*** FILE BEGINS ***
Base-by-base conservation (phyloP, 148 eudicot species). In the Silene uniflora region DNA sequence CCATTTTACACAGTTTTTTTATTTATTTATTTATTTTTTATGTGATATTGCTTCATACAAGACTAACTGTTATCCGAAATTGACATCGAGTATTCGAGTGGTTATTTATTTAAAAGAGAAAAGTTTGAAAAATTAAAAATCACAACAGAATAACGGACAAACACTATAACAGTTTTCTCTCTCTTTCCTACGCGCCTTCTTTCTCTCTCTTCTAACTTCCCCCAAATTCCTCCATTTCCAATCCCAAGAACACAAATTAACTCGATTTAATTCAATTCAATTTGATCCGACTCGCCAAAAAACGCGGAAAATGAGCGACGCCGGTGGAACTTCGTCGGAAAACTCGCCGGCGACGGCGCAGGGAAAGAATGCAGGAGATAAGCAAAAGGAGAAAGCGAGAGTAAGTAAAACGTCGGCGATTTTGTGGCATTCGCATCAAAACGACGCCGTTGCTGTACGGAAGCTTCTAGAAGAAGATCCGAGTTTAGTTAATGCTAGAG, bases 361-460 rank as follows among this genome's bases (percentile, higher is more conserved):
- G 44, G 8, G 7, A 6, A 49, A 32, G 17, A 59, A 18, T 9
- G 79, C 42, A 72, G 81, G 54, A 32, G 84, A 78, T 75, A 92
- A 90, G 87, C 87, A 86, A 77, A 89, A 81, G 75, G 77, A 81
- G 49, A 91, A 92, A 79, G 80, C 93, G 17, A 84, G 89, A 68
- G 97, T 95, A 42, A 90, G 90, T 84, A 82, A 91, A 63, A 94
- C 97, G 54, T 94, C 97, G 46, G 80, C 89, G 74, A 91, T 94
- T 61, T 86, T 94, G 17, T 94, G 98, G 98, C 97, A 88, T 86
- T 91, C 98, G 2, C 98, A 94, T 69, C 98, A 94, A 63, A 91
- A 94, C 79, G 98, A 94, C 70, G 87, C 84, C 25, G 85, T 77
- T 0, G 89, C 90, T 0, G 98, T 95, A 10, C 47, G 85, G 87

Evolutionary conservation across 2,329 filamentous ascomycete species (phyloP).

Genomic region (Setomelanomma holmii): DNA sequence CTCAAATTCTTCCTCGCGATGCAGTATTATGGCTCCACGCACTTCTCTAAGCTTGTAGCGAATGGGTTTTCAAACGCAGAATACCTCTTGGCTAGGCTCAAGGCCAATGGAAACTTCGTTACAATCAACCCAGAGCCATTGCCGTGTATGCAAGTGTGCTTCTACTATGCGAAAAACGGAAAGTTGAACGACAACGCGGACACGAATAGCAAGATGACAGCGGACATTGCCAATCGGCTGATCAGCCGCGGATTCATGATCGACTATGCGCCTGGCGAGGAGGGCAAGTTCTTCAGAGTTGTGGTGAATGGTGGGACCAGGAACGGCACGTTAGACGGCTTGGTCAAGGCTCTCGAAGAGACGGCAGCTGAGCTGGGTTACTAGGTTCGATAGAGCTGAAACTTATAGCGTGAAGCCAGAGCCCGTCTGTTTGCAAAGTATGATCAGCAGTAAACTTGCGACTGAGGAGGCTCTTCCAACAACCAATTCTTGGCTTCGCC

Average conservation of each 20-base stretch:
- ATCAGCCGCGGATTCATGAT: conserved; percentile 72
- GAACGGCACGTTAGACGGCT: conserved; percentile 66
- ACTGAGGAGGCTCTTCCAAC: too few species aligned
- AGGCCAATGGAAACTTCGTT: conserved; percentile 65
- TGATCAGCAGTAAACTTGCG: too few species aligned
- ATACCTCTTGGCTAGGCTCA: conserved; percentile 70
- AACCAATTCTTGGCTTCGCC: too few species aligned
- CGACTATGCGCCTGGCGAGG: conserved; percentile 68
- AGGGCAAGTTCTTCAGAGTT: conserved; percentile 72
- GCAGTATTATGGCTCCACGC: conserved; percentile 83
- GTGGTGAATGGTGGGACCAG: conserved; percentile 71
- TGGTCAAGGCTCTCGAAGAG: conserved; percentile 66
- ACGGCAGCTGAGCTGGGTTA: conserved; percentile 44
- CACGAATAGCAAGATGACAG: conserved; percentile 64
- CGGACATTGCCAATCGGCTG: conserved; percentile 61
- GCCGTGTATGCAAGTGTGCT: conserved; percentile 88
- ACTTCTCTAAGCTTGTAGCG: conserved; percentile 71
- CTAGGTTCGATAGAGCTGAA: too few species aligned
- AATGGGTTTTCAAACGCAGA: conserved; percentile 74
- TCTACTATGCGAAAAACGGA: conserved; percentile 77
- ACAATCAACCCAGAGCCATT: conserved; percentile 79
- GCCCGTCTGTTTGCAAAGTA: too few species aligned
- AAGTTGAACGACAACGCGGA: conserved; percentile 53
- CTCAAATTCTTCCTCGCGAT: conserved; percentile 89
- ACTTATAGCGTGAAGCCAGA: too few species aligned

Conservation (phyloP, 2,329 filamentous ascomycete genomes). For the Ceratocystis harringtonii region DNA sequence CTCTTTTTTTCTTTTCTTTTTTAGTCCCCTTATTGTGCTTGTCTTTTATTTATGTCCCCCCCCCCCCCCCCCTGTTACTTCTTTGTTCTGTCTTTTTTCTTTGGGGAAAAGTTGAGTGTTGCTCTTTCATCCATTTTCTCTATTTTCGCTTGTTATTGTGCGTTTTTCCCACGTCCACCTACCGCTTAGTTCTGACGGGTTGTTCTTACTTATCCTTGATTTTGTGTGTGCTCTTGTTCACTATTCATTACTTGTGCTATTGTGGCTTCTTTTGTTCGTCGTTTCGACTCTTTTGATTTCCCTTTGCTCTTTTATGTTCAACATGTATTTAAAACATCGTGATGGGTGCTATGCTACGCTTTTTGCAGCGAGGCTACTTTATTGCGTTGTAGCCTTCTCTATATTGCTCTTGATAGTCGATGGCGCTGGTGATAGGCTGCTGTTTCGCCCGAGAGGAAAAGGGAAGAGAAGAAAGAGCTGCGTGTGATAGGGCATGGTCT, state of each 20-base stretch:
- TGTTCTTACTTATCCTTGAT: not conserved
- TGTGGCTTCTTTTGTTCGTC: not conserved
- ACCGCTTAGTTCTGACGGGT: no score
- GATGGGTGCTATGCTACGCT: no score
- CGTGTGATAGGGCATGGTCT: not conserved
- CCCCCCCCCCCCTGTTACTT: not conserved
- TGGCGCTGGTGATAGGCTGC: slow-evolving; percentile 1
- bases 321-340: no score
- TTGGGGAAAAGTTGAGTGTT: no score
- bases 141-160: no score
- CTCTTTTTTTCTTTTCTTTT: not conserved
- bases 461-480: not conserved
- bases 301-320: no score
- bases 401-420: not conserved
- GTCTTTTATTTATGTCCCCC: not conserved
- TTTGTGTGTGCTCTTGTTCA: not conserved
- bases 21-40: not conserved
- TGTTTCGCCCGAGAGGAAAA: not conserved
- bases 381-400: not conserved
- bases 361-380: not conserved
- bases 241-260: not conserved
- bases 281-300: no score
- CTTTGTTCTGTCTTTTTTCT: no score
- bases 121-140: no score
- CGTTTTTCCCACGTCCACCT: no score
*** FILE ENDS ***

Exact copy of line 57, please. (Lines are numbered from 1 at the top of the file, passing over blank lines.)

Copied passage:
- bases 21-40: not conserved